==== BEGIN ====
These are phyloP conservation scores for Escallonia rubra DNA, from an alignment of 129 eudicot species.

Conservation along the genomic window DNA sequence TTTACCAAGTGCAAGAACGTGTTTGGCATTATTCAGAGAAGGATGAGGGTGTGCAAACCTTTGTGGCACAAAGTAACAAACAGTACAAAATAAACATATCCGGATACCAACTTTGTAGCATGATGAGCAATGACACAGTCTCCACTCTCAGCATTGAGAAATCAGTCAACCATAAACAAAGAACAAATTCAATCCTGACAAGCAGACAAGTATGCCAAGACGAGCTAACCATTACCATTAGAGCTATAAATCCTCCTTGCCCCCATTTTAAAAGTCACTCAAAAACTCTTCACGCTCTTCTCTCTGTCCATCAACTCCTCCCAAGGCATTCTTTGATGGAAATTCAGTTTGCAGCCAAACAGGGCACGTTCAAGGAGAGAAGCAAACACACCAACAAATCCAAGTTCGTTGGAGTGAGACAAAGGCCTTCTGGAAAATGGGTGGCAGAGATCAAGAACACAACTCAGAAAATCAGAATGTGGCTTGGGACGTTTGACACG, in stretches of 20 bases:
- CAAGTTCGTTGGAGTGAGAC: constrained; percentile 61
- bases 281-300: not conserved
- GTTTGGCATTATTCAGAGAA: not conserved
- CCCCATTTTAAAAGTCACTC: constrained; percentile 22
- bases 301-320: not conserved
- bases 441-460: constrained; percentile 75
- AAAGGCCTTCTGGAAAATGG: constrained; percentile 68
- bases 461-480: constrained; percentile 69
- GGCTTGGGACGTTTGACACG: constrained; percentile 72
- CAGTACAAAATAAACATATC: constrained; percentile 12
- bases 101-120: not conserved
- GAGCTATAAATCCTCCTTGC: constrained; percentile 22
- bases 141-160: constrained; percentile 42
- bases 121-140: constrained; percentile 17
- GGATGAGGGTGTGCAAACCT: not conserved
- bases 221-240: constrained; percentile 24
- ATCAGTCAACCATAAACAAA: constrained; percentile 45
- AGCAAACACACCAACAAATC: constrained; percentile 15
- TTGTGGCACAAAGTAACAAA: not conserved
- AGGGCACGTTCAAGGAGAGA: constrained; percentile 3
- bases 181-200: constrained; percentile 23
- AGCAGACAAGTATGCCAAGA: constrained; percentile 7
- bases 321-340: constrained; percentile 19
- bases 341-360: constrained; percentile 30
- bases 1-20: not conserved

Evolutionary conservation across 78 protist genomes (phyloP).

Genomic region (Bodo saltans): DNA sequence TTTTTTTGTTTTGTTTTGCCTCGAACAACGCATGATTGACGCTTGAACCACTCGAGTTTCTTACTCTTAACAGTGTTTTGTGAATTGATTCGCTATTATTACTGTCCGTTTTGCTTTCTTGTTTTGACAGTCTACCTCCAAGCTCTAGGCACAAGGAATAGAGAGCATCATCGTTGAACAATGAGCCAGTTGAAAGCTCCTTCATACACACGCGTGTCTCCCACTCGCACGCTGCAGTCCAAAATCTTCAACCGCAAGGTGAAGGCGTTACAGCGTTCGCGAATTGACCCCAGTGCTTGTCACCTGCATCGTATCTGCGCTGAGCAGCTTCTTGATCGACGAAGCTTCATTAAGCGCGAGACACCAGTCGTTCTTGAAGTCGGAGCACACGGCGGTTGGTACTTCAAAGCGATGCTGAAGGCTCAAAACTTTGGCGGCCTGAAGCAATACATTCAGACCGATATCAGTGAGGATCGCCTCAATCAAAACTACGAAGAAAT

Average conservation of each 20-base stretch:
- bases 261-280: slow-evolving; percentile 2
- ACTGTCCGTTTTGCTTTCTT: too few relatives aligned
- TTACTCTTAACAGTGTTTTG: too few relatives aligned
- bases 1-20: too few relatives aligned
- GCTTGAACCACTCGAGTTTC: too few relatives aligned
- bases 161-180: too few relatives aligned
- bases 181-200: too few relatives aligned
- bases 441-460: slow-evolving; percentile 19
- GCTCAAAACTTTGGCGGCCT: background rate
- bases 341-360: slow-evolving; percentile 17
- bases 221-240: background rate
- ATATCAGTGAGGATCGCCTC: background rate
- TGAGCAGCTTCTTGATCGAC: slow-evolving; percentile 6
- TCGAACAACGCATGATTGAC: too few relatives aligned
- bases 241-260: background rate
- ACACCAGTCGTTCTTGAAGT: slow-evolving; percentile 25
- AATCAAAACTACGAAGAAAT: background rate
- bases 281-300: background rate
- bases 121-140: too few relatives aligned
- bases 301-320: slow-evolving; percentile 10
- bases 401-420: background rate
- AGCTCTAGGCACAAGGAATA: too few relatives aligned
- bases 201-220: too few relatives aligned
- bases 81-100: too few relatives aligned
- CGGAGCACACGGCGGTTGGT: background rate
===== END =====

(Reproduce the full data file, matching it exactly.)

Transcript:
These are phyloP conservation scores for Escallonia rubra DNA, from an alignment of 129 eudicot species.

Conservation along the genomic window DNA sequence TTTACCAAGTGCAAGAACGTGTTTGGCATTATTCAGAGAAGGATGAGGGTGTGCAAACCTTTGTGGCACAAAGTAACAAACAGTACAAAATAAACATATCCGGATACCAACTTTGTAGCATGATGAGCAATGACACAGTCTCCACTCTCAGCATTGAGAAATCAGTCAACCATAAACAAAGAACAAATTCAATCCTGACAAGCAGACAAGTATGCCAAGACGAGCTAACCATTACCATTAGAGCTATAAATCCTCCTTGCCCCCATTTTAAAAGTCACTCAAAAACTCTTCACGCTCTTCTCTCTGTCCATCAACTCCTCCCAAGGCATTCTTTGATGGAAATTCAGTTTGCAGCCAAACAGGGCACGTTCAAGGAGAGAAGCAAACACACCAACAAATCCAAGTTCGTTGGAGTGAGACAAAGGCCTTCTGGAAAATGGGTGGCAGAGATCAAGAACACAACTCAGAAAATCAGAATGTGGCTTGGGACGTTTGACACG, in stretches of 20 bases:
- CAAGTTCGTTGGAGTGAGAC: constrained; percentile 61
- bases 281-300: not conserved
- GTTTGGCATTATTCAGAGAA: not conserved
- CCCCATTTTAAAAGTCACTC: constrained; percentile 22
- bases 301-320: not conserved
- bases 441-460: constrained; percentile 75
- AAAGGCCTTCTGGAAAATGG: constrained; percentile 68
- bases 461-480: constrained; percentile 69
- GGCTTGGGACGTTTGACACG: constrained; percentile 72
- CAGTACAAAATAAACATATC: constrained; percentile 12
- bases 101-120: not conserved
- GAGCTATAAATCCTCCTTGC: constrained; percentile 22
- bases 141-160: constrained; percentile 42
- bases 121-140: constrained; percentile 17
- GGATGAGGGTGTGCAAACCT: not conserved
- bases 221-240: constrained; percentile 24
- ATCAGTCAACCATAAACAAA: constrained; percentile 45
- AGCAAACACACCAACAAATC: constrained; percentile 15
- TTGTGGCACAAAGTAACAAA: not conserved
- AGGGCACGTTCAAGGAGAGA: constrained; percentile 3
- bases 181-200: constrained; percentile 23
- AGCAGACAAGTATGCCAAGA: constrained; percentile 7
- bases 321-340: constrained; percentile 19
- bases 341-360: constrained; percentile 30
- bases 1-20: not conserved

Evolutionary conservation across 78 protist genomes (phyloP).

Genomic region (Bodo saltans): DNA sequence TTTTTTTGTTTTGTTTTGCCTCGAACAACGCATGATTGACGCTTGAACCACTCGAGTTTCTTACTCTTAACAGTGTTTTGTGAATTGATTCGCTATTATTACTGTCCGTTTTGCTTTCTTGTTTTGACAGTCTACCTCCAAGCTCTAGGCACAAGGAATAGAGAGCATCATCGTTGAACAATGAGCCAGTTGAAAGCTCCTTCATACACACGCGTGTCTCCCACTCGCACGCTGCAGTCCAAAATCTTCAACCGCAAGGTGAAGGCGTTACAGCGTTCGCGAATTGACCCCAGTGCTTGTCACCTGCATCGTATCTGCGCTGAGCAGCTTCTTGATCGACGAAGCTTCATTAAGCGCGAGACACCAGTCGTTCTTGAAGTCGGAGCACACGGCGGTTGGTACTTCAAAGCGATGCTGAAGGCTCAAAACTTTGGCGGCCTGAAGCAATACATTCAGACCGATATCAGTGAGGATCGCCTCAATCAAAACTACGAAGAAAT

Average conservation of each 20-base stretch:
- bases 261-280: slow-evolving; percentile 2
- ACTGTCCGTTTTGCTTTCTT: too few relatives aligned
- TTACTCTTAACAGTGTTTTG: too few relatives aligned
- bases 1-20: too few relatives aligned
- GCTTGAACCACTCGAGTTTC: too few relatives aligned
- bases 161-180: too few relatives aligned
- bases 181-200: too few relatives aligned
- bases 441-460: slow-evolving; percentile 19
- GCTCAAAACTTTGGCGGCCT: background rate
- bases 341-360: slow-evolving; percentile 17
- bases 221-240: background rate
- ATATCAGTGAGGATCGCCTC: background rate
- TGAGCAGCTTCTTGATCGAC: slow-evolving; percentile 6
- TCGAACAACGCATGATTGAC: too few relatives aligned
- bases 241-260: background rate
- ACACCAGTCGTTCTTGAAGT: slow-evolving; percentile 25
- AATCAAAACTACGAAGAAAT: background rate
- bases 281-300: background rate
- bases 121-140: too few relatives aligned
- bases 301-320: slow-evolving; percentile 10
- bases 401-420: background rate
- AGCTCTAGGCACAAGGAATA: too few relatives aligned
- bases 201-220: too few relatives aligned
- bases 81-100: too few relatives aligned
- CGGAGCACACGGCGGTTGGT: background rate